Today, there are many so-called “mitigation hatcheries” in the Snake River basin that are intended to produce enough salmon and steelhead to make up for the wild fish that were lost when their habitat was blocked by dams.
With momentum building to halt the disastrous decline of the Snake River’s salmon and steelhead by removing four dams on the lower river, opponents are scrambling to lay blame elsewhere. Enter the big, bad ocean.
If you’re wondering why salmon and steelhead populations in the Snake River are in trouble, the answer is obvious: It’s the four dams on the lower Snake and the reservoirs behind them: They kill too many fish.
These remarks were delivered on Thursday, May 13, at the 2021 Environmental Conference at the Andrus Center for Public Policy at Boise State University by Chris Wood, the President and CEO of Trout Unlimited.
This week, American Rivers named the Snake River America’s No. 1 Most Endangered River of 2021, pointing to perilously low returns of Snake River salmon and steelhead, and the urgent need for lawmakers and communities to come together to develop a comprehensive economic revitalization plan.
This past Tuesday, 10 of the most respected scientists who, collectively, have studied Pacific Northwest salmon and steelhead for 400 years, penned a letter to the governors of Idaho, Montana, Oregon and Washington stating that achieving healthy and harvestable/fishable abundances of Snake River salmon and steelhead cannot be achieved without removing the four lower Snake River dams.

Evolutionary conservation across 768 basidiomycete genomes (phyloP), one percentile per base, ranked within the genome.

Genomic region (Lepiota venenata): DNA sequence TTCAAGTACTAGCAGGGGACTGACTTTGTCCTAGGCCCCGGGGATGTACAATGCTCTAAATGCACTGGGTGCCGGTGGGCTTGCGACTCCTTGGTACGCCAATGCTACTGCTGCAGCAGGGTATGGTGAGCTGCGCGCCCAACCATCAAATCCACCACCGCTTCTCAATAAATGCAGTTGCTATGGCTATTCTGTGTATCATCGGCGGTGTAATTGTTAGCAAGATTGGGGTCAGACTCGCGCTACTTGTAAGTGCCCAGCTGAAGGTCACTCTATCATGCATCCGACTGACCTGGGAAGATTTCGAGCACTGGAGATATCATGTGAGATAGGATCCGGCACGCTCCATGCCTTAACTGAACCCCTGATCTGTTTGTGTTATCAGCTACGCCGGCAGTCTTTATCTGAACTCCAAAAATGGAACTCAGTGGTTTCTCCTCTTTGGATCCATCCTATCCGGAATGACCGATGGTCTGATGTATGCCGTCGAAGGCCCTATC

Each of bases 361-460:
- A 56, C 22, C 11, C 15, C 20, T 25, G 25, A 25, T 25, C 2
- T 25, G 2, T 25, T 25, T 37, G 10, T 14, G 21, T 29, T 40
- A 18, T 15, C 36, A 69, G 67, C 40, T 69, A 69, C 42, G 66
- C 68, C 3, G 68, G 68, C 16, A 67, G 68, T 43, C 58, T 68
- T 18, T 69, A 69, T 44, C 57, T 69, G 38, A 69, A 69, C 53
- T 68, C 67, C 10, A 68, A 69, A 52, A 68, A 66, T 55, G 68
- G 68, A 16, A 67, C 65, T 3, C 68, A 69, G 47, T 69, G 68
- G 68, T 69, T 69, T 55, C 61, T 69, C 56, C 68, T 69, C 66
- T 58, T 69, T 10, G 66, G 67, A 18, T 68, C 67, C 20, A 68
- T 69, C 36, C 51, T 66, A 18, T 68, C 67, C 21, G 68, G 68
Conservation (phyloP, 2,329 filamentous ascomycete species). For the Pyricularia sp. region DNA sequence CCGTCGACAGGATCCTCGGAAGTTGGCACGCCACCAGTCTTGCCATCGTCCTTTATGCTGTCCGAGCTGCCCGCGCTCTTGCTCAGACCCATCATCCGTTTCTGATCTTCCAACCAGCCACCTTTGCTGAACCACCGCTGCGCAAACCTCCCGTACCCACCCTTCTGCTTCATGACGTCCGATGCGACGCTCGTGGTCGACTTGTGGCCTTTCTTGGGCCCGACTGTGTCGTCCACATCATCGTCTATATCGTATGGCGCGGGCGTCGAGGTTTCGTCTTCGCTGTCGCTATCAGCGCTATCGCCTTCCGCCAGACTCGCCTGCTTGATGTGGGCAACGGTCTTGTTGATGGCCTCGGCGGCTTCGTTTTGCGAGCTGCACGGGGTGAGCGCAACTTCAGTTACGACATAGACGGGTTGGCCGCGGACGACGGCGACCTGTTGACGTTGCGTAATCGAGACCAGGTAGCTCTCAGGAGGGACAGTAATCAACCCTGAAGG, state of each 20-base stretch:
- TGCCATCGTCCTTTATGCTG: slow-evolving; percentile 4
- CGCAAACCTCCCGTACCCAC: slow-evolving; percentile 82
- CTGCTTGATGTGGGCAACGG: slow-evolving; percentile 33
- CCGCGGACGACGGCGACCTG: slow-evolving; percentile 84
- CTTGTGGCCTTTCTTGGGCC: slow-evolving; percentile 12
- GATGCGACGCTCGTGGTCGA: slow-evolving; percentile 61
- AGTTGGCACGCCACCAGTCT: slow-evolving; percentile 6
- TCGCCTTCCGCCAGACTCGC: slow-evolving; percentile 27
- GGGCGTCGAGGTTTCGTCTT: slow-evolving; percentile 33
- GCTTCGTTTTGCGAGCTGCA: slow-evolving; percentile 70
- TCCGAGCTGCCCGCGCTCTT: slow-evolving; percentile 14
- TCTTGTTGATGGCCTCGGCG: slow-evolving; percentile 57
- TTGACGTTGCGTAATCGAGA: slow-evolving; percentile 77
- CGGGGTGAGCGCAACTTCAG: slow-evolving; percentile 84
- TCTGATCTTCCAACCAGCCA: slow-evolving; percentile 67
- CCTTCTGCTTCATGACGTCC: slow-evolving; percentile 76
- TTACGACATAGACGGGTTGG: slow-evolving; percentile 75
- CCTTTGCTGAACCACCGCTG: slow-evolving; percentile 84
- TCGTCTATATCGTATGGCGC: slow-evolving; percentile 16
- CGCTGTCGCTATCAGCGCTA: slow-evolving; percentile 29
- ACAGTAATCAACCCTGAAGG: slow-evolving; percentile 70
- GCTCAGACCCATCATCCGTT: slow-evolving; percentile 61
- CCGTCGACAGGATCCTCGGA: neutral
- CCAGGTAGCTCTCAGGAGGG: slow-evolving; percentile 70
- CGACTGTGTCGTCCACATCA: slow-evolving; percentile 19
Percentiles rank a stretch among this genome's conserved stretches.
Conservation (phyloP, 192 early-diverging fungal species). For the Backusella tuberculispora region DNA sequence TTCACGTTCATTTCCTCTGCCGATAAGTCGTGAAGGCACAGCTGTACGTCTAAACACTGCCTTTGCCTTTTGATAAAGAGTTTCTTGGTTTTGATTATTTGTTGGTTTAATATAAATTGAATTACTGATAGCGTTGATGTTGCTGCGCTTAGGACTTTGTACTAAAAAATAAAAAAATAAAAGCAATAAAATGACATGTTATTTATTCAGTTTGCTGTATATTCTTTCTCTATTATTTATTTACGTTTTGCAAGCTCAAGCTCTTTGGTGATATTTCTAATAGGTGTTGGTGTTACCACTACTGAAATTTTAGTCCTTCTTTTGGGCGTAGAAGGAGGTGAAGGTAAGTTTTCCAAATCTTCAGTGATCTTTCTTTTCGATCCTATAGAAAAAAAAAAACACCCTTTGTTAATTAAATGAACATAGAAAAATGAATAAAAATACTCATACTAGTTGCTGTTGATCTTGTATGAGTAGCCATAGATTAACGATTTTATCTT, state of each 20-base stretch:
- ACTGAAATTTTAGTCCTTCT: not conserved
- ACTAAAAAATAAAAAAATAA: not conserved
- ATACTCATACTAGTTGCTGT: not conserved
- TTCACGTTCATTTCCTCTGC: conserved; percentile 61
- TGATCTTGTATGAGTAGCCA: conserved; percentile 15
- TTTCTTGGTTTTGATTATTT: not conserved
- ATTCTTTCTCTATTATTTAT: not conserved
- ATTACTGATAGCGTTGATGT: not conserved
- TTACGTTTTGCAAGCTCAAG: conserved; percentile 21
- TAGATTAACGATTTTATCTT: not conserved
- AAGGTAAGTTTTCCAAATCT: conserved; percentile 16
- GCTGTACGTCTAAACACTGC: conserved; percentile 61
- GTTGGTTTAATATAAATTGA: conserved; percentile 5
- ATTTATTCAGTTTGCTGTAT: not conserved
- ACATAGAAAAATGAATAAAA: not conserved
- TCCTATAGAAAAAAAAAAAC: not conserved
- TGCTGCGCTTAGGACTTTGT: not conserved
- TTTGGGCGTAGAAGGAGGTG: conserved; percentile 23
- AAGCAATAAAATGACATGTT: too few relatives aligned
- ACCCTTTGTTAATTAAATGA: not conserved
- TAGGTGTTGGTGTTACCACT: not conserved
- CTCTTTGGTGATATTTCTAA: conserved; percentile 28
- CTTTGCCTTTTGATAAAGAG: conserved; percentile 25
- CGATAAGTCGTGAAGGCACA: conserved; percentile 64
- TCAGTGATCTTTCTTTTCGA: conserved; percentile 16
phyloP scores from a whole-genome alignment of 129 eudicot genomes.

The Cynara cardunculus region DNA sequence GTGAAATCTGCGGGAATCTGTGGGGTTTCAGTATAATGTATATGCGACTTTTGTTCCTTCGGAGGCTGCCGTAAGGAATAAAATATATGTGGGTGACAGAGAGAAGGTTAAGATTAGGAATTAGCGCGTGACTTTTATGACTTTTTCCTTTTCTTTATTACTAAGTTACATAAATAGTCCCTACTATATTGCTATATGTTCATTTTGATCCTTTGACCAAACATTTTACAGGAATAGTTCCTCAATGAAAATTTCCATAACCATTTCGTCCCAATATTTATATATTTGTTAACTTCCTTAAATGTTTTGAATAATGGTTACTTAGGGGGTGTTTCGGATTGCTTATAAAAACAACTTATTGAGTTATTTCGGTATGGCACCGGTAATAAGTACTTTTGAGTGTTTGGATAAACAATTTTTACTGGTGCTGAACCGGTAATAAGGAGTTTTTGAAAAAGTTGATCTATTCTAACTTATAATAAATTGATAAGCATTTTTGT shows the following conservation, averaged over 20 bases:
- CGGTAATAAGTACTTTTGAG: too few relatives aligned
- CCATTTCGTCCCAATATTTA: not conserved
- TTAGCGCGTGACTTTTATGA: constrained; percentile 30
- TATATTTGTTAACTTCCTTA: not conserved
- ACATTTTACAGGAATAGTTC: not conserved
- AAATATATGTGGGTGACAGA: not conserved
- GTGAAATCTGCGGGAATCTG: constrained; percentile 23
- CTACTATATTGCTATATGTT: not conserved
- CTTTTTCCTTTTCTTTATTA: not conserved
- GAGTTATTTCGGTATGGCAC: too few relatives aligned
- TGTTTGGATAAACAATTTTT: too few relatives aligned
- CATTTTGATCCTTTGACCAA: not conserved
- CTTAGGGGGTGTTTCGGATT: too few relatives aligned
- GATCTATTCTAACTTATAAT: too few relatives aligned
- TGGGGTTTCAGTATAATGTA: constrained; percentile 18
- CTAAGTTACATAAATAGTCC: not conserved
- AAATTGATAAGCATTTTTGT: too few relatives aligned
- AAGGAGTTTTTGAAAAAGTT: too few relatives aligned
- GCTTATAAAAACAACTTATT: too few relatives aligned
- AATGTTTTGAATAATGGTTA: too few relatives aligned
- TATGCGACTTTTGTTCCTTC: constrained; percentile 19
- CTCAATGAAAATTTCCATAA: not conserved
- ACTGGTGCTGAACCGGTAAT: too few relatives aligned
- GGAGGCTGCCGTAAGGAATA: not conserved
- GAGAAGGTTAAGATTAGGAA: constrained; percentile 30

“It is our collective opinion, based on overwhelming scientific evidence, that restoration of a free-flowing lower Snake River is essential to recovering wild Pacific salmon and steelhead in the basin.”
So reads a remarkable letter recently sent to the governors of Oregon, Washington, Idaho and Montana by 10 of the finest and most-respected salmon and steelhead scientists in the world.
An agreement released today by the Governors of Oregon, Washington, Idaho and Montana establishes the importance of a regional dialogue focused on rebuilding Columbia River salmon and steelhead stocks while addressing the needs of other stakeholders and communities and commits resources to making it happen.
The ROD adopts the preferred alternative developed through the agencies’ environmental impact statement process. The decision recommends a limited increase in the amount of water spilled over the four dams on the Lower Snake River, but allows the dams to stay in place at a significant cost to salmon, steelhead, tribes, anglers, and communities across the Columbia Basin.
The Clearwater River has seen its fair share of low points over the last five years, from depressed steelhead runs to spring/summer Chinook runs that underwhelm the communities reliant on these runs for their economies. But there is one shining bit of good news on this river: the status of fall-run Chinook.